· Educate everyone in the organization. Too many companies provide seminars only for managers and supervisors leaving individual contributors to their own devices. Yet anyone can be a harasser and anyone a victim.
· Do not tolerate (or participate in) "consensual" romantic relationships if one person reports to another. While some romances end happily, many do not and the potential for a lawsuit is a serious reality. Be careful not to confuse apparently "welcome" with "voluntary" relationships.
· Consider sexual harassment as a form of violence that may or may not include physical injury; if a gun would not be tolerated in the workplace, do not tolerate threats, taunts, humiliation of any kind; the psychological damage to victims cannot be overestimated.
· Recognize that there are many people whose earlier lives may have pre-disposed them to be either harassers or victims; these are individuals whose reactions can be disproportionate to an actual situation; therefore, it makes eminent good sense to adopt a zero-harassment policy.
In 1986, the Supreme Court heard its first sexual harassment case (Vinson v. Meritor Savings Bank) in which the Court clarified that welcome and voluntary are not synonymous terms. For example, the Equal Employment Opportunity Commission defines sexual harassment as "unwelcome sexual advances, requests for sexual favors, and other verbal or physical conduct of a sexual nature when:
(1) submission to such conduct is made either explicitly or implicitly a term or condition of an individual's employment,
(2) submission to or rejection of such conduct by an individual is used as the basis for employment decisions effecting such individual, or
(3) such conduct has the purpose of interfering with an individual's work performance or creating an intimidating, hostile, or offensive working environment."
In the Meritor case, the Supreme Court overturned an earlier decision that Ms. Vinson "welcomed" her manager's attention since she acquiesced; the Supreme Court explained that she did not welcome it, but rather submitted to it "voluntarily" – a term very different from "welcome." Despite the most recent Supreme Court rulings that apparently clarified the sexual harassment issue and the responsibilities of victims and of organizations, there will always be a blurry area when it comes to “Hostile Environment Harassment” because the measure itself is blurry; the measure is "reasonable." And what is reasonable to one person may well be "unreasonable" to another.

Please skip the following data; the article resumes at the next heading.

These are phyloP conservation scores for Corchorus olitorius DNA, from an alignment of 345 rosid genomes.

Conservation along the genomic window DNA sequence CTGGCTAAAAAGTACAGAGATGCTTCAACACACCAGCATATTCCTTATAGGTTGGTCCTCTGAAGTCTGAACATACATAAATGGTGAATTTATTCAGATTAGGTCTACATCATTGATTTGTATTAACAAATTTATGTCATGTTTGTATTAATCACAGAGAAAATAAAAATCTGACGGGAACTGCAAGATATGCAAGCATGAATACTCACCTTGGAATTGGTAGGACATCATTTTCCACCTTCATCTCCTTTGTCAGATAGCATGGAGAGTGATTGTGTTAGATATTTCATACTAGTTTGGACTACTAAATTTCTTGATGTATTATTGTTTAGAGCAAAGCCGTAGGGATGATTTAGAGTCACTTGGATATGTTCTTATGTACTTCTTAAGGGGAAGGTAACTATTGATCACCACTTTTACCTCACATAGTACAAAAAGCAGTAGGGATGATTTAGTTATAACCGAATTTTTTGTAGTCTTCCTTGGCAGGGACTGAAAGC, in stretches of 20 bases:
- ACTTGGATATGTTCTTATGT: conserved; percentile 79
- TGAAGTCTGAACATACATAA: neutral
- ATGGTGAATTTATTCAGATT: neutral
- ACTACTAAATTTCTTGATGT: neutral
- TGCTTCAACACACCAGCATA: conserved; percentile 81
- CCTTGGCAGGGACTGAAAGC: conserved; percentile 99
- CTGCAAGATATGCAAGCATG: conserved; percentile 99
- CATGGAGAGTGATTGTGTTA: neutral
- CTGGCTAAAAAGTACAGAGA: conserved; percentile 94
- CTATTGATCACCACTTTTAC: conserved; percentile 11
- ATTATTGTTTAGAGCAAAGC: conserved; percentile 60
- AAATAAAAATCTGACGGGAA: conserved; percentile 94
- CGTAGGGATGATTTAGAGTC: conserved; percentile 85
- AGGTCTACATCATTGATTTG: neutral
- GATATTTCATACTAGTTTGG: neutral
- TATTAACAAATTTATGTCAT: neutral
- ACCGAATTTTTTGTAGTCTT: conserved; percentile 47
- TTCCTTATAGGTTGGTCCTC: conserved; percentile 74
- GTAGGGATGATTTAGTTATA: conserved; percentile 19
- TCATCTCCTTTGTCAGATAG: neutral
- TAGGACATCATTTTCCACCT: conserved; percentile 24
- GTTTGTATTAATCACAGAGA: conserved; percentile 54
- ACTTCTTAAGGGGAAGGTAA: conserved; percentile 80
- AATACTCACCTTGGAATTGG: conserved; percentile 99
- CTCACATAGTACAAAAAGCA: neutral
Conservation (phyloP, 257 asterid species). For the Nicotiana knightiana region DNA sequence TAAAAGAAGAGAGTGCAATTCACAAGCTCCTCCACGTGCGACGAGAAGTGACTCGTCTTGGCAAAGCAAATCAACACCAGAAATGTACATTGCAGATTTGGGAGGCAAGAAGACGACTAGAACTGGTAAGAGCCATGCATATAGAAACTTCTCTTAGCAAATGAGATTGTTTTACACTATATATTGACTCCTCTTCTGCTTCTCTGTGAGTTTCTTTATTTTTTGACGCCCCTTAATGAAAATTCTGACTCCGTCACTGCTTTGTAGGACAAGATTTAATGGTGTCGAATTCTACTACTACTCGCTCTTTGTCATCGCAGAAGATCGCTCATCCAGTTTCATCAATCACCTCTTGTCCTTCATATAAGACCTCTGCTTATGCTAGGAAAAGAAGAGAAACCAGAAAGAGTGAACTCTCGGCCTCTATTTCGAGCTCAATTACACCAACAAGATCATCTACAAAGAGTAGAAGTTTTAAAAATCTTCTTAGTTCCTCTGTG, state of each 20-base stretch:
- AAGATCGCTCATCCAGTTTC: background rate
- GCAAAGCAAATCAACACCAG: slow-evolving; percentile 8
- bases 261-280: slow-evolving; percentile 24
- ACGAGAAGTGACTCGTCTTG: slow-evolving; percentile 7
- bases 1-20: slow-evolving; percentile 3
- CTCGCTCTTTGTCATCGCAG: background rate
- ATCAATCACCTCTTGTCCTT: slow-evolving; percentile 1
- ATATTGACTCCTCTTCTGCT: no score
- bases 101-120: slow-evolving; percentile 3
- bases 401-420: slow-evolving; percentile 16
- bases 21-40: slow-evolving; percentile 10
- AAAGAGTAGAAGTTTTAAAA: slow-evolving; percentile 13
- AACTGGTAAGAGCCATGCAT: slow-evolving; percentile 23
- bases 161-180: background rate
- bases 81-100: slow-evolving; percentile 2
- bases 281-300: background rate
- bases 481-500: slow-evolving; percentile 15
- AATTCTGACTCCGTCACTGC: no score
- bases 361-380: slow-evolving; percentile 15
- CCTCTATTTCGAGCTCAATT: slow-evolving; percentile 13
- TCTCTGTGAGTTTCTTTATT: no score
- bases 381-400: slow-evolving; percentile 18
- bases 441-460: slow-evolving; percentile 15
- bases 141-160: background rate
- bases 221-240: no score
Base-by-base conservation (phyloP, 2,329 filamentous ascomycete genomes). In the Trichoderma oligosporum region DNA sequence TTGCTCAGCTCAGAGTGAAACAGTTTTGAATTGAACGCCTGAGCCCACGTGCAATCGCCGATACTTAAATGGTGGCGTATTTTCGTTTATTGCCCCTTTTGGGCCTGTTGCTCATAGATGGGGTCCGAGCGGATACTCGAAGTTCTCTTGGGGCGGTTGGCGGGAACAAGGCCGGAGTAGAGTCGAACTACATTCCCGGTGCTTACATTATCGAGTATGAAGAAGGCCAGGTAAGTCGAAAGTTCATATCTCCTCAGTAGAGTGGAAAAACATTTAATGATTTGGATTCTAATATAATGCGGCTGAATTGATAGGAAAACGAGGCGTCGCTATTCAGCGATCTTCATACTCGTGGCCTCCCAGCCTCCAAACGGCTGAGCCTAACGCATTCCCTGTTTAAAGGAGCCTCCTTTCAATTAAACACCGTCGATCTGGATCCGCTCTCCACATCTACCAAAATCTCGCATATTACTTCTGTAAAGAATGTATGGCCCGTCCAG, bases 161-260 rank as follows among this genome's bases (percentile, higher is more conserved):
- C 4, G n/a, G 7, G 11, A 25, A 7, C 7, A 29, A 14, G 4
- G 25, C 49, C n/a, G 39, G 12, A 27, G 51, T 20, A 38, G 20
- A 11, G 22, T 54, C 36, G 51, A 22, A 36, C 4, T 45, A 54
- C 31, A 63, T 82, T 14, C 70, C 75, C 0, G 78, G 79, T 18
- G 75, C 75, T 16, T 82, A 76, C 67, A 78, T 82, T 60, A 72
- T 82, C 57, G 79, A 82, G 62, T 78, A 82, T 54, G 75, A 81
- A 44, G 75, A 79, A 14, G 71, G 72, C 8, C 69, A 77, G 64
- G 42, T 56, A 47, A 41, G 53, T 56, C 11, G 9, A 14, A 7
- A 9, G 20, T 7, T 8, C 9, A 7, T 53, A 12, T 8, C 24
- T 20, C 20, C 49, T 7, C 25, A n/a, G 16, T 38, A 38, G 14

Both Justices Clarence Thomas and Antonin Scalia, criticized the Court's rulings arguing that it left areas of "vagueness," suggesting that the "dirty work" of interpreting decisions will continue to be left to the lower courts. It is suggested here that the "dirty work" of the courts, the "dirty work" of organizations, and the "dirty work" for individuals is inevitable, regardless of how any Court, including the Supreme Court, attempts to be specific, to seek and find the mythical "fine line,” the "bright light," or the specific place where light gray behavior turns dark.
So, the "dirty work" will always be left to the organizations – or, if they don't act – the courts, because, unlike other issues with which organizations must deal, sexual harassment is never squeaky clear. The lower courts in the past, and in the future, will always be faced with deciding what is “reasonable”, in figuring out when a behavior rises to the level of severity and/or persuasiveness that makes it an actionable issue in a court of law. To stay out of court and out of the headlines, Mr. Brookman believes that a systemic approach is required and suggests the following:
· a strong investment in time and resources from top management; as champions of change, as they must model the behaviors they require from everyone else in the organization
· an organizational environment that both formally and informally treats employees, customers and vendors with respect and dignity (whether on or off site)
· recognition that a harassment-free environment is an effort without end, an approach that requires continuous improvement and dedication to excellence
· willingness to deal with sensitive issues, e.g., reprimanding a senior officer, a customer, or a vendor who has been found guilty of sexual harassment
Successful implementation of this approach affords the promise of a culture where morale is high, where men and women can be more productive, where the organization's reputation in the community is enhanced, and where the bottom line makes everyone proud. In short, a climate where everyone wins: women, men, and the organization.
By: Murray Brookman
© 2006 Alliance Training and Consulting, Inc.